2016 European Championships Day 1 Prelims Live Recap

2016 EUROPEAN CHAMPIONSHIPS Day 1

  • Monday, May 16th – Sunday, May 22nd
  • Prelims: 10:00 AM (London Time) / 5:00 AM (Eastern Time)
  • Finals: 6:00 PM (London Time) / 1:00 PM (Eastern Time)
  • London Aquatics Center, London, UK
  • Meet Central
  • Psych Sheet
  • Live Results
  • Live Stream

One of the biggest swimmers in these European Championships will be in the water for this morning’s first event. James Guy of Britain told his competitors to “watch out” for him, and sees a good performance here as a natural stepping stone to Rio. This meet always has a bit of a different tone in an Olympic year. Some top swimmers are absent, others have already qualified for Rio and may not risk peaking with the Olympics just a few weeks away. Still more swimmers actually have Olympic qualification on the line at this competition. With all that combined, expect some less than predictable results in many events.

Men’s 400 Freestyle

  1. Velimir Stjepanovic, SRB 3:46.72
  2. Peter Bernek, HUN 3:47.05
  3. Gabrielle Detti, ITA 3:47.18
  4. Maarten Brzoskowski, NED 3:47.63
  5. Felix Auboeck, AUT 3:47.92
  6. Henrik Christiansen, NOR 3:48.33
  7. Stephen Milne, GBR 3:48.43
  8. Filip Zaborowski, POL 3:48.43

In a shocker, James Guy did not qualify for the final, in fact he was not even close. The defending world silver medalist finished in 27th at 3:52.91. He swam in a brief and looked flat throughout the race. If this is what Guy meant by trying out some new race strategies, he can make sure to never use these same tactics again.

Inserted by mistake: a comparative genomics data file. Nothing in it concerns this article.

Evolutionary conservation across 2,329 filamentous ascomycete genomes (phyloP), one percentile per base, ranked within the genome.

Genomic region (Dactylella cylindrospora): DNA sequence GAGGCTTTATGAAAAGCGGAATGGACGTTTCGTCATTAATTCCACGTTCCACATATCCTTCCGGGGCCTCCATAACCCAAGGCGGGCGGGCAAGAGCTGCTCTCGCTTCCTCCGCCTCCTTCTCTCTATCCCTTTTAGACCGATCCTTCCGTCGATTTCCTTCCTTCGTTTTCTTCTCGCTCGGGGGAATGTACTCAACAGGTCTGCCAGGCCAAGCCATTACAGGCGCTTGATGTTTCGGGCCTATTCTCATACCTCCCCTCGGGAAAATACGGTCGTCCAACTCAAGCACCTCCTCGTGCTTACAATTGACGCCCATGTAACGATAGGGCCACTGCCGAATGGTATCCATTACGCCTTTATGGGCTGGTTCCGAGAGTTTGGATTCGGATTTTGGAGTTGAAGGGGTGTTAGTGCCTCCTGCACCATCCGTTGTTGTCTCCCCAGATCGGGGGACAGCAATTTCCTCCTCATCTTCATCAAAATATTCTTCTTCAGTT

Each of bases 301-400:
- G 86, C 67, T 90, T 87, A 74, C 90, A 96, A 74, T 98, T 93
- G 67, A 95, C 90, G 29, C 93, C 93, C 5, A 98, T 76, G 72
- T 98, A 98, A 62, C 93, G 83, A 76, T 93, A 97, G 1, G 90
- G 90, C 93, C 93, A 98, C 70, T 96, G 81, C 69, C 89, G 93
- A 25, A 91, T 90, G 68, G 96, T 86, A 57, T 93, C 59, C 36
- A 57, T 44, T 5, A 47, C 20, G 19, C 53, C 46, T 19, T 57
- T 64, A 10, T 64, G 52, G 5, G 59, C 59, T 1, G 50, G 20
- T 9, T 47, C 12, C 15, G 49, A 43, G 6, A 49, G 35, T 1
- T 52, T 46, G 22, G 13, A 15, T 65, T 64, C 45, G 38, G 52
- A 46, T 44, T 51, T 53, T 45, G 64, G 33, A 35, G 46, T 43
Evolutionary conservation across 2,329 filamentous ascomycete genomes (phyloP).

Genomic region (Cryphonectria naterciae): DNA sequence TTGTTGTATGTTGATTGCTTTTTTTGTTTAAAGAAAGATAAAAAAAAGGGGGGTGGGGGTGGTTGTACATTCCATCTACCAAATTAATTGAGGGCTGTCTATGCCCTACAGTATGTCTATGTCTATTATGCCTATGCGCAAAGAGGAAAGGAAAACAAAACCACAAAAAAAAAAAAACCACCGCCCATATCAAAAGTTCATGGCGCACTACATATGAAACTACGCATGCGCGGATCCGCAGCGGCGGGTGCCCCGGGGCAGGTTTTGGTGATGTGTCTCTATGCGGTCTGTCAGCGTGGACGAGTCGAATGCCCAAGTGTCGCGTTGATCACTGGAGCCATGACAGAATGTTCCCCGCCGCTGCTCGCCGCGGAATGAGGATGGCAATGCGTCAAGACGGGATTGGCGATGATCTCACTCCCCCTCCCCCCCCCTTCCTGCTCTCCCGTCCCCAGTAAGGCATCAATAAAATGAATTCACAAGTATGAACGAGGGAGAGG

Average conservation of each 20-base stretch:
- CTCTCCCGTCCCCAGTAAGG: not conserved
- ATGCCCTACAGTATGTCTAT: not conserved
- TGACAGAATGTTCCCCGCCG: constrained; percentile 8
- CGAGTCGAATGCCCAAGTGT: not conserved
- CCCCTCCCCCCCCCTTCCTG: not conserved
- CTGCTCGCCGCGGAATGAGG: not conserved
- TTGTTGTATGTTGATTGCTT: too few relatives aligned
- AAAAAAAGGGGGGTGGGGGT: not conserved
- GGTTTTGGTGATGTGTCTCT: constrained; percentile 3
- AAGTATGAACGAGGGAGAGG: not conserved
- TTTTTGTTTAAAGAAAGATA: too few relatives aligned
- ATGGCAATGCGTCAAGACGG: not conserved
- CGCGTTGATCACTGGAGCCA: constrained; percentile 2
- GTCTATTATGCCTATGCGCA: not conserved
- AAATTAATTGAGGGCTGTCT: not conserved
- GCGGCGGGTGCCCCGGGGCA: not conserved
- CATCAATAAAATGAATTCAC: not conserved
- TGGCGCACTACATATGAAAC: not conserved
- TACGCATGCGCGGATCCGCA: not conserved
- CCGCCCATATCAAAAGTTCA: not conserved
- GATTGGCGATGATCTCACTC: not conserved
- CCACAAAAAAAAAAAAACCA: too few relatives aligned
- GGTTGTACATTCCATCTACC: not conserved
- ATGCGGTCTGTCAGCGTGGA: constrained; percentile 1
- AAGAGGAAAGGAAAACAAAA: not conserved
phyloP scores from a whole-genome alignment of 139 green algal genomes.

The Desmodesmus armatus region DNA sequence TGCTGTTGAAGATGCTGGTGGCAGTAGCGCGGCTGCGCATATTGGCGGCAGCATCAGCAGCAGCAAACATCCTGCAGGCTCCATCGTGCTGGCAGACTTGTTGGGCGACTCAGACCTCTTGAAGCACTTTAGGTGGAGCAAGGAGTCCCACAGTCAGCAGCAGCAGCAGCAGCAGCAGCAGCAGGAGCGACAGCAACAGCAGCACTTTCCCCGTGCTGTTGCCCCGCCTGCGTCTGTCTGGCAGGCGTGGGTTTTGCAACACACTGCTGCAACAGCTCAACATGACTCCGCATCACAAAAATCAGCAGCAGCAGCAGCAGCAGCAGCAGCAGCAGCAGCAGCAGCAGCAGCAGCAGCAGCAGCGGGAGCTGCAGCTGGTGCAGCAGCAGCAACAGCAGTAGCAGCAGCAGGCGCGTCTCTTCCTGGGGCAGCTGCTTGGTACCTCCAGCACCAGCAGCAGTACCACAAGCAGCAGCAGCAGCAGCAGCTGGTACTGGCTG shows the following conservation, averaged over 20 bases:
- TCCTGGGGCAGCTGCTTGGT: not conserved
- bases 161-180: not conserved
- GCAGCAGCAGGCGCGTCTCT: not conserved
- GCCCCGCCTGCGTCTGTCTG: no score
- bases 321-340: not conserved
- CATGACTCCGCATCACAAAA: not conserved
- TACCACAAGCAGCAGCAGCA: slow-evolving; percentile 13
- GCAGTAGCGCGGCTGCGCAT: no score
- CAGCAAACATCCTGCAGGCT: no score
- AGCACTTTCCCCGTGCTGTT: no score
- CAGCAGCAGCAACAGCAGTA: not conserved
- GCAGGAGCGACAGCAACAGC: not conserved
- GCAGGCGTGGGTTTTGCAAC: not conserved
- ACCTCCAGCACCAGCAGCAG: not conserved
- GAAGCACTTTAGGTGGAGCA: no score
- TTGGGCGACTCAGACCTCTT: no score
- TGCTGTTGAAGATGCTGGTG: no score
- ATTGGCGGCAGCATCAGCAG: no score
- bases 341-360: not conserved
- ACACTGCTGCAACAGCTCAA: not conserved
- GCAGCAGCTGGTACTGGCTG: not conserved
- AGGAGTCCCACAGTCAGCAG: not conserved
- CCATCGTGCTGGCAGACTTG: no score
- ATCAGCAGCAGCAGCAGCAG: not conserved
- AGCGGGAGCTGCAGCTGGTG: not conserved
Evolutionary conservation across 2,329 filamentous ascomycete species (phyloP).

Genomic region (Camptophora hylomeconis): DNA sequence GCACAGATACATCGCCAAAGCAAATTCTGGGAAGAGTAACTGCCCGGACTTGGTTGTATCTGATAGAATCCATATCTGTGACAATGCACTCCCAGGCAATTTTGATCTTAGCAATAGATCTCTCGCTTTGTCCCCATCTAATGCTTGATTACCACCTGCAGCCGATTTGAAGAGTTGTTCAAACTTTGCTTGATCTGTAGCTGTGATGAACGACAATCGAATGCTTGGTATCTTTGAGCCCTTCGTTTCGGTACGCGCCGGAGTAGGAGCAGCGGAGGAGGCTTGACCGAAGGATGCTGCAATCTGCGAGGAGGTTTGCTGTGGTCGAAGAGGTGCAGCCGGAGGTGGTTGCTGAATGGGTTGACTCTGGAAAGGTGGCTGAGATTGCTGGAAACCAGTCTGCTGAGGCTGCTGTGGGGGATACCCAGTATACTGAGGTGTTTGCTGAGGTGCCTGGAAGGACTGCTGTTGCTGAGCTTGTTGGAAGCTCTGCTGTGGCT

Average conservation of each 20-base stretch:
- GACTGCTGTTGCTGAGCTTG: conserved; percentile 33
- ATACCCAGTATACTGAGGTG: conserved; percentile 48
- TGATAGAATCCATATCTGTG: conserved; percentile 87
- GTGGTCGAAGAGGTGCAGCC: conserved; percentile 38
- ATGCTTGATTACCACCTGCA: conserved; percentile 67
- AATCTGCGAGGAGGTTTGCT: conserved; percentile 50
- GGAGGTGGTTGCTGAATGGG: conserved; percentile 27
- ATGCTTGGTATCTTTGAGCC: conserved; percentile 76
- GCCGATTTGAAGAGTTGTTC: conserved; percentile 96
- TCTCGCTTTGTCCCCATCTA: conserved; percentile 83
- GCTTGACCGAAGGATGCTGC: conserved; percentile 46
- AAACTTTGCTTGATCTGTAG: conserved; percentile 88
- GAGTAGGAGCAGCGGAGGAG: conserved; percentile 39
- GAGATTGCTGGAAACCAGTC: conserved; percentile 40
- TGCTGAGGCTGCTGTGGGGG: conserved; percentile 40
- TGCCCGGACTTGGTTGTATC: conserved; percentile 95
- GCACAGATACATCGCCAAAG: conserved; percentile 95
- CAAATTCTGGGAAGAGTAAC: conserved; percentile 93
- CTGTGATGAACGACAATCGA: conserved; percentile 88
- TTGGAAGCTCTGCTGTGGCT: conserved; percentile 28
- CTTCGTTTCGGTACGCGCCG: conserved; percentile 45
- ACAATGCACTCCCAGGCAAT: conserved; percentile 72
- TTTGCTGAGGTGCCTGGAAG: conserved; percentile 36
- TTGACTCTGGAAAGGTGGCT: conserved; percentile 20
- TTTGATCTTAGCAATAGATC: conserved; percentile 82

There were few other surprises in the final. Defending champion Stjepanovic qualified first in what is overall a young final field. Both Auboeck and Christiansen are just 19 years old, and Hungary’s Bernek is the oldest swimmer at 24 years.

Women’s 50 Butterfly

World record holder Sarah Sjostrom glided easily into the top position at 25.59. She was joined her regional nemesis, Jeanette Ottesen, who tied with Ranomi Kromowidjojo for 2nd at 25.80.

Other notable names in the top sixteen were former world record holder Therese Alshammar at a respectable 26.01. Sweden, Denmark, the Netherlands and Italy each qualified two swimmers through to the semi-final.

Men’s 100 Backstroke

Robert Glinta set a new national record to qualify first in 53.43. The nineteen year old, coming off a junior swimming career where he never quite broke through, has made dramatic improvements over the last year. Glinta had never been under 54 before.

He was followed with 2013 World Junior champion, Apostolos Christou. Also in the same age vicinity is the 19 year old Simone Sabbioni, who made it in comfortably in 6th.

Great Britain’s men continues to scuffle a bit in front of the home crowd. Although Christopher Walker-Hebborn made the semi, Luke Greenbank touched 22nd and Joseph Hulme was in 45th.

Women’s 400 IM

  1. Katinka Hosszu, HUN 4:30.97
  2. Aimee Wilmott, GBR 4:37.49
  3. Hannah Miley, GBR 4:38.91
  4. Zsuzsanna Jakabos, HUN 4:39.10
  5. Carlotta Toni, ITA 4:39.60
  6. Anja Klinar, SLO 4:41.31
  7. Barbora Zavadova, CZE 4:41.63
  8. Luisa Trombetti, ITA 4:41.87